Workers responsible for cleaning up a catastrophic coal ash spill in Tennessee will have the opportunity to prove their illnesses were the result of their exposure to the coal ash after a federal jury found Jacobs Engineering did not exercise reasonable care for their health.
However, the workers have a difficult task in making their case, and it could be years before any of the affected employees see compensation for the devastating illnesses they are currently experiencing.
An Environmental Disaster in Tennessee
The jury reached its verdict in November, closing the first chapter of a story that began almost 10 years ago.
The case against Jacobs Engineering stems from a 2008 disaster at the Tennessee Valley Authority’s (TVA) Kingston power plant. A levee containing a mountain of coal ash – which is essentially the leftover by-products created when coal is burned in a power plant – suddenly collapsed, flooding the region with the dangerous substance. Homes in the area were destroyed.
Coal ash is an extraordinarily dangerous substance. It contains mercury, cadmium, arsenic and a range of other potentially lethal contaminants. If not cleared quickly, a coal ash spill like the one in Kingston can pollute nearby water sources, as well as the local air.
The TVA spent more than 1 billion dollars on the Kingston clean-up effort. That money included a large contract to Jacobs Engineering to handle much of the physical clean-up work.
What Workers Are Alleging
As of September 2018, 30 workers employed in the Kingston clean-up had died, and hundreds were sick.
Workers are suffering from a range of illnesses, including rashes, skin diseases, cancer and other life-threatening conditions. Exposure to the contaminants in coal ash is known to be one possible cause of all the conditions Kingston clean-up workers are suffering.
Aided by journalistic investigations by The USA Today Network – Tennessee, workers alleged – and a jury agreed – that executives at Jacobs systematically misled them as to the danger of their work, at one point telling workers that they could “eat a pound” of the coal ash a day and not suffer any health problems as a result.
USA Today reporting found that “Jacobs engineering supervisors lied to laborers about the toxicity of coal ash, refused to provide them protective gear, threatened to fire them if they brought their own, manipulated toxicity test results and abandoned testing for the most dangerous chemicals entirely well before the cleanup effort ended.”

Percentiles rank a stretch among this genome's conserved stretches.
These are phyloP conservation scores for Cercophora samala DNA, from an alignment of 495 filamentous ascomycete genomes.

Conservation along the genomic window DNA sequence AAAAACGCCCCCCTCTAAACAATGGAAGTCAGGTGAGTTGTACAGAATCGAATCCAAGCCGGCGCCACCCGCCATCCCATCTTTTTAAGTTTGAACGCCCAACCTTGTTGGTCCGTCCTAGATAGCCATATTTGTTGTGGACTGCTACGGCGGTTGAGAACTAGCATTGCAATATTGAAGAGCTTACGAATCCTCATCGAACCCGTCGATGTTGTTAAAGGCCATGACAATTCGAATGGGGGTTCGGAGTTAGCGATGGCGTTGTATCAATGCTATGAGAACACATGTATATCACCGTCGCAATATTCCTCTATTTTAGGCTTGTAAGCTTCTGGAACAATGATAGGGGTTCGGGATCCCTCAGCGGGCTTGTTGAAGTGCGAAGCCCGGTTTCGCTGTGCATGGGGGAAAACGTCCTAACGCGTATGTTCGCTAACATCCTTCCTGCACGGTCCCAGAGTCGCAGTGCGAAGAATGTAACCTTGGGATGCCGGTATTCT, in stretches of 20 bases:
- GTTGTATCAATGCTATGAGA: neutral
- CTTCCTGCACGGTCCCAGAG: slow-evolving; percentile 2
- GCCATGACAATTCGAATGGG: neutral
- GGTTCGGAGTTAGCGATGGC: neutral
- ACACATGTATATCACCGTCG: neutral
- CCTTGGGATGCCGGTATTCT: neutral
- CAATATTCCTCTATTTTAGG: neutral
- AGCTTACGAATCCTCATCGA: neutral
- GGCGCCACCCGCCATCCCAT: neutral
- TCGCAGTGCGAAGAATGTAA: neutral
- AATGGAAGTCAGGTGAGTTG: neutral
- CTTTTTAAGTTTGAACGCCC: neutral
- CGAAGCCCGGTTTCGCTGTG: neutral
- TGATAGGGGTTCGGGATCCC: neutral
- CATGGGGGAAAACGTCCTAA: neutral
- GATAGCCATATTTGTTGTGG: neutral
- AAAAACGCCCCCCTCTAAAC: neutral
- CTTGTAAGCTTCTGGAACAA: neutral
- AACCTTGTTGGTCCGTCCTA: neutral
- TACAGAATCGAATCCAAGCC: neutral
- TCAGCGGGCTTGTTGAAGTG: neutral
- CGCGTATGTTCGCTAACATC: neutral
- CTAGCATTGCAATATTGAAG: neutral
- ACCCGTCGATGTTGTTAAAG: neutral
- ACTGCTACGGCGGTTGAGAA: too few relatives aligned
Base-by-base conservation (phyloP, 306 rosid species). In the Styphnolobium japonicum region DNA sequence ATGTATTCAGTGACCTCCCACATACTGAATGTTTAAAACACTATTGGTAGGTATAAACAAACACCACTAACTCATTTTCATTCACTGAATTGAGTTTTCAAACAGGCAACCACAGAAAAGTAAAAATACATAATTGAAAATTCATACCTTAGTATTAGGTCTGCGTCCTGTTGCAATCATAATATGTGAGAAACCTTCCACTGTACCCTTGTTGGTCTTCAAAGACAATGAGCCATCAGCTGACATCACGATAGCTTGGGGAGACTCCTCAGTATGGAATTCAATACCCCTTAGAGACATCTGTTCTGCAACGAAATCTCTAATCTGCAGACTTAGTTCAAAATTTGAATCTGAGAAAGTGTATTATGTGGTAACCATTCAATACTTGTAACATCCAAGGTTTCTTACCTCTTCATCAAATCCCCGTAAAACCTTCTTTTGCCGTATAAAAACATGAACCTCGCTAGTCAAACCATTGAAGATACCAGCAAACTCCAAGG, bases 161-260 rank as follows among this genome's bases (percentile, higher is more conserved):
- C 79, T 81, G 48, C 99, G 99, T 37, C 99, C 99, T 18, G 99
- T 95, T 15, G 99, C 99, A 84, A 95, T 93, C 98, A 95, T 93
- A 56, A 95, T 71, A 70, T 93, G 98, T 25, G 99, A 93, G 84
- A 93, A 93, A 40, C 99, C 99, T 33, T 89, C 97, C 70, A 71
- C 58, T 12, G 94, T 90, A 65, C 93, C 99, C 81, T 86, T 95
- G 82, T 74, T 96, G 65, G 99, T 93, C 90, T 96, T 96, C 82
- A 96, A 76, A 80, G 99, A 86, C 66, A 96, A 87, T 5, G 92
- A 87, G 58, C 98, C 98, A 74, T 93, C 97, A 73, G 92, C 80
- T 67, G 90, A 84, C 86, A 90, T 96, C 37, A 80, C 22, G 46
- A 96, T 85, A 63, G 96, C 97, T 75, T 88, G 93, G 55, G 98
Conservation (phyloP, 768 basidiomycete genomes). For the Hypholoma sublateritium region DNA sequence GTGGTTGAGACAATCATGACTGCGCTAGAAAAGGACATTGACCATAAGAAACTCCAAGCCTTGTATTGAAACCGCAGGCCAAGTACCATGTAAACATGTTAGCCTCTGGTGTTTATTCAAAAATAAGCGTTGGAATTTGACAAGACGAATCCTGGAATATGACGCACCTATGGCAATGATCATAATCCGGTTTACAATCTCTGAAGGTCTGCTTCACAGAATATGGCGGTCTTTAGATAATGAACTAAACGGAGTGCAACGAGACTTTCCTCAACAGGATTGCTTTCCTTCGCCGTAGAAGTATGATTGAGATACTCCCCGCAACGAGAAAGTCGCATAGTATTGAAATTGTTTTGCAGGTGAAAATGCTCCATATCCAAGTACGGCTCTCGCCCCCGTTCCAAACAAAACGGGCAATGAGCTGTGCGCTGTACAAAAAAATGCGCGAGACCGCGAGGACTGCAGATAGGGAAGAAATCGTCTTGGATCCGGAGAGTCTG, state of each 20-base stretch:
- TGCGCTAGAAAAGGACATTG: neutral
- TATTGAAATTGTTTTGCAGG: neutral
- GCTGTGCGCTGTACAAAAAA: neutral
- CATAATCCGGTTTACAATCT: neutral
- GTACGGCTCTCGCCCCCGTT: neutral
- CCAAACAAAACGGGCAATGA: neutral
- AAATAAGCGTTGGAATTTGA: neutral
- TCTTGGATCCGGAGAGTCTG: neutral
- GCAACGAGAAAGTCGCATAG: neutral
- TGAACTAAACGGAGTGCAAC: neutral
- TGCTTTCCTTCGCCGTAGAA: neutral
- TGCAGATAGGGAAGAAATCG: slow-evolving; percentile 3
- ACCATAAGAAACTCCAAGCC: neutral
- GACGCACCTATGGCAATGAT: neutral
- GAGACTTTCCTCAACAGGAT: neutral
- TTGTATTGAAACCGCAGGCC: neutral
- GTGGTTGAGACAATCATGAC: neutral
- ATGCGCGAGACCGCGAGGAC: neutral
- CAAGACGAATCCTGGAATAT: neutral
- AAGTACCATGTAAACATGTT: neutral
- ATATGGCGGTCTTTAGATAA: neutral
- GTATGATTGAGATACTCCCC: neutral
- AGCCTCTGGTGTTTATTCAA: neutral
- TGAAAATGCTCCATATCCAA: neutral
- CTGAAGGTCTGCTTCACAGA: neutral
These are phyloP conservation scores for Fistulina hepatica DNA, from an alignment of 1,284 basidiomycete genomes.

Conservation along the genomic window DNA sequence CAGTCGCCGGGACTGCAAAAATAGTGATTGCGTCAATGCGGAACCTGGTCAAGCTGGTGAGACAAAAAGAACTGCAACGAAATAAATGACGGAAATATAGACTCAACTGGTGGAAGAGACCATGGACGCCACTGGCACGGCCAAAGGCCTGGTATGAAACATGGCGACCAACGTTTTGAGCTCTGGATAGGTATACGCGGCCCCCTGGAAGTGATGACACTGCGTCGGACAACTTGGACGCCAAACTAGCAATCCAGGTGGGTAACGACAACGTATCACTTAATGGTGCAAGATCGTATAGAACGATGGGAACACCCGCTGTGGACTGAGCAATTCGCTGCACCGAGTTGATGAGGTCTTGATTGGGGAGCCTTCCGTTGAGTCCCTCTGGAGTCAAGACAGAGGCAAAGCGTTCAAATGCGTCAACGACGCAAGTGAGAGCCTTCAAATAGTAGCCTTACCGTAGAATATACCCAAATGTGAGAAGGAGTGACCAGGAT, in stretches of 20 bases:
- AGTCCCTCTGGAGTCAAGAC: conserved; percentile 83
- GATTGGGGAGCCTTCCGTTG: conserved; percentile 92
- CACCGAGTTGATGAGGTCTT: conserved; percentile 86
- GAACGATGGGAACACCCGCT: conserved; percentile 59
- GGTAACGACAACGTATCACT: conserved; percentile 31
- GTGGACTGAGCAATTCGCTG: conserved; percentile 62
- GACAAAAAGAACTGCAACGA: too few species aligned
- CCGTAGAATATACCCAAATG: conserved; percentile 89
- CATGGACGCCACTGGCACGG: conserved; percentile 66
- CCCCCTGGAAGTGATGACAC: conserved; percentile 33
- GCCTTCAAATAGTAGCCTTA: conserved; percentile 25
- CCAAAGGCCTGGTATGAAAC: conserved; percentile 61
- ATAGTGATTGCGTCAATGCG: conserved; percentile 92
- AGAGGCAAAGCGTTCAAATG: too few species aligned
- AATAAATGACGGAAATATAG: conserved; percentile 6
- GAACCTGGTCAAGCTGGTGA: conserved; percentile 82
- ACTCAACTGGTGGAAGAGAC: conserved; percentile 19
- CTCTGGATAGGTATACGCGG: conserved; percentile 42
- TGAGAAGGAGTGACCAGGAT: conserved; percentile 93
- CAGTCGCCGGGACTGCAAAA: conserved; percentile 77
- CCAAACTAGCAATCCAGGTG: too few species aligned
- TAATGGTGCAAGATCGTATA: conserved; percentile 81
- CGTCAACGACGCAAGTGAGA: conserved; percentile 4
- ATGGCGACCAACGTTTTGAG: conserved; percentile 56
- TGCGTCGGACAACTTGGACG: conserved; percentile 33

The workers claimed in their lawsuit that they had been treated as “expendables” and weren’t even given dust masks when they were cleaning up what, at the time, was one of the largest environmental disasters in the nation’s history. Many workers, in fact, ate lunch while sitting atop massive piles of coal ash.
The Past – And Future – Legal Path
When workers first sued in 2013, their case was dismissed. However, the US Sixth Circuit Court of Appeals re-instated the case and sent it back to the district court, which is partly why it has taken almost a decade for this initial verdict to come down.
A federal jury took five hours to find in favor of the workers, agreeing with the plaintiffs’ claims that Jacobs recklessly endangered their health through their actions.
However, the decision only marked the end of phase one of the trial. The second phase, determining damages, will begin at some point in 2019, and it’s likely to prove difficult for the workers.
This process will involve detailed questioning into the lifestyles of these employees in order to determine if their conditions could be caused by other factors. For example, workers will be probed on any history of smoking, alcohol consumption or other drug use, as these behaviors could, theoretically, be responsible for the illnesses the employees are suffering.
Jacobs has asked the judge on the case, Tom Varlan, to throw out the jury’s verdict. That motion is still under consideration.
While the legal wrangling in the Kingston case continues, the broader issues related to coal ash have not gone away. In July, the EPA finalized a new rule that would ease an Obama-era regulation on coal ash, weakening consumer protections and providing companies with more leeway on their management responsibilities.